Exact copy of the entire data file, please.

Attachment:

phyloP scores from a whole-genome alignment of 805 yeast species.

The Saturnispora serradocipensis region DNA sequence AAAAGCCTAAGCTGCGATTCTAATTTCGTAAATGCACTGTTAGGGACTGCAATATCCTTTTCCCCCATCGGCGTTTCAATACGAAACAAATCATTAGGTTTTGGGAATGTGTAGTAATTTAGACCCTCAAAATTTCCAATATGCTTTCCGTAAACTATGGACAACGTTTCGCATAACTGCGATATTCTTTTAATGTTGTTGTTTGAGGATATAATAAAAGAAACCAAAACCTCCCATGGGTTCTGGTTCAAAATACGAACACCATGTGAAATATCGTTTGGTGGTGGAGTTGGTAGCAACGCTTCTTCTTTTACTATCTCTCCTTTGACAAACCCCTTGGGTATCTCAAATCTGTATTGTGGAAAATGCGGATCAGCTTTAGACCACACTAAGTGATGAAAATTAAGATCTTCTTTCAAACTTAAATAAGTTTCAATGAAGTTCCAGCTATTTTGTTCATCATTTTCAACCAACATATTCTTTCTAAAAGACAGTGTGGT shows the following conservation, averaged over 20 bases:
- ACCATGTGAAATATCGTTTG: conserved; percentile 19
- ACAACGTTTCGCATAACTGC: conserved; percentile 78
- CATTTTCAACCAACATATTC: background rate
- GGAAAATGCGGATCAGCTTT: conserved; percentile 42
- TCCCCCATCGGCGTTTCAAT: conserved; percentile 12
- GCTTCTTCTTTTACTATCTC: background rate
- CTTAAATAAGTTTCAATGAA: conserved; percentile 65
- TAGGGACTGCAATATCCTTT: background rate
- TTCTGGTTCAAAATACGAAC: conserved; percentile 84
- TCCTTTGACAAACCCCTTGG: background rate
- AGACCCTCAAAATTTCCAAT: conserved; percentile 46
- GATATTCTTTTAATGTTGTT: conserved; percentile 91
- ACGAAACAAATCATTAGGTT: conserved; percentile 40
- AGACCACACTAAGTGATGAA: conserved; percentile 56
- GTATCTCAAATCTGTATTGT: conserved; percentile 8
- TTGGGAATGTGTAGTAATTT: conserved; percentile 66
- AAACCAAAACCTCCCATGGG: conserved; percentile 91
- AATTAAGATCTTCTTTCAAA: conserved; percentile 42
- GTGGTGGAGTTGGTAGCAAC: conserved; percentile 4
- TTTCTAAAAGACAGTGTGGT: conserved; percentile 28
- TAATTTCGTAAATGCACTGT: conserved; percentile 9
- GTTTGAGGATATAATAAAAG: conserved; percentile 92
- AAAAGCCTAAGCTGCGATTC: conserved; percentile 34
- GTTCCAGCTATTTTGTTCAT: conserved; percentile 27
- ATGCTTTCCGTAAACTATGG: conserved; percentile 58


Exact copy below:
phyloP scores from a whole-genome alignment of 805 yeast species.

The Saturnispora serradocipensis region DNA sequence AAAAGCCTAAGCTGCGATTCTAATTTCGTAAATGCACTGTTAGGGACTGCAATATCCTTTTCCCCCATCGGCGTTTCAATACGAAACAAATCATTAGGTTTTGGGAATGTGTAGTAATTTAGACCCTCAAAATTTCCAATATGCTTTCCGTAAACTATGGACAACGTTTCGCATAACTGCGATATTCTTTTAATGTTGTTGTTTGAGGATATAATAAAAGAAACCAAAACCTCCCATGGGTTCTGGTTCAAAATACGAACACCATGTGAAATATCGTTTGGTGGTGGAGTTGGTAGCAACGCTTCTTCTTTTACTATCTCTCCTTTGACAAACCCCTTGGGTATCTCAAATCTGTATTGTGGAAAATGCGGATCAGCTTTAGACCACACTAAGTGATGAAAATTAAGATCTTCTTTCAAACTTAAATAAGTTTCAATGAAGTTCCAGCTATTTTGTTCATCATTTTCAACCAACATATTCTTTCTAAAAGACAGTGTGGT shows the following conservation, averaged over 20 bases:
- ACCATGTGAAATATCGTTTG: conserved; percentile 19
- ACAACGTTTCGCATAACTGC: conserved; percentile 78
- CATTTTCAACCAACATATTC: background rate
- GGAAAATGCGGATCAGCTTT: conserved; percentile 42
- TCCCCCATCGGCGTTTCAAT: conserved; percentile 12
- GCTTCTTCTTTTACTATCTC: background rate
- CTTAAATAAGTTTCAATGAA: conserved; percentile 65
- TAGGGACTGCAATATCCTTT: background rate
- TTCTGGTTCAAAATACGAAC: conserved; percentile 84
- TCCTTTGACAAACCCCTTGG: background rate
- AGACCCTCAAAATTTCCAAT: conserved; percentile 46
- GATATTCTTTTAATGTTGTT: conserved; percentile 91
- ACGAAACAAATCATTAGGTT: conserved; percentile 40
- AGACCACACTAAGTGATGAA: conserved; percentile 56
- GTATCTCAAATCTGTATTGT: conserved; percentile 8
- TTGGGAATGTGTAGTAATTT: conserved; percentile 66
- AAACCAAAACCTCCCATGGG: conserved; percentile 91
- AATTAAGATCTTCTTTCAAA: conserved; percentile 42
- GTGGTGGAGTTGGTAGCAAC: conserved; percentile 4
- TTTCTAAAAGACAGTGTGGT: conserved; percentile 28
- TAATTTCGTAAATGCACTGT: conserved; percentile 9
- GTTTGAGGATATAATAAAAG: conserved; percentile 92
- AAAAGCCTAAGCTGCGATTC: conserved; percentile 34
- GTTCCAGCTATTTTGTTCAT: conserved; percentile 27
- ATGCTTTCCGTAAACTATGG: conserved; percentile 58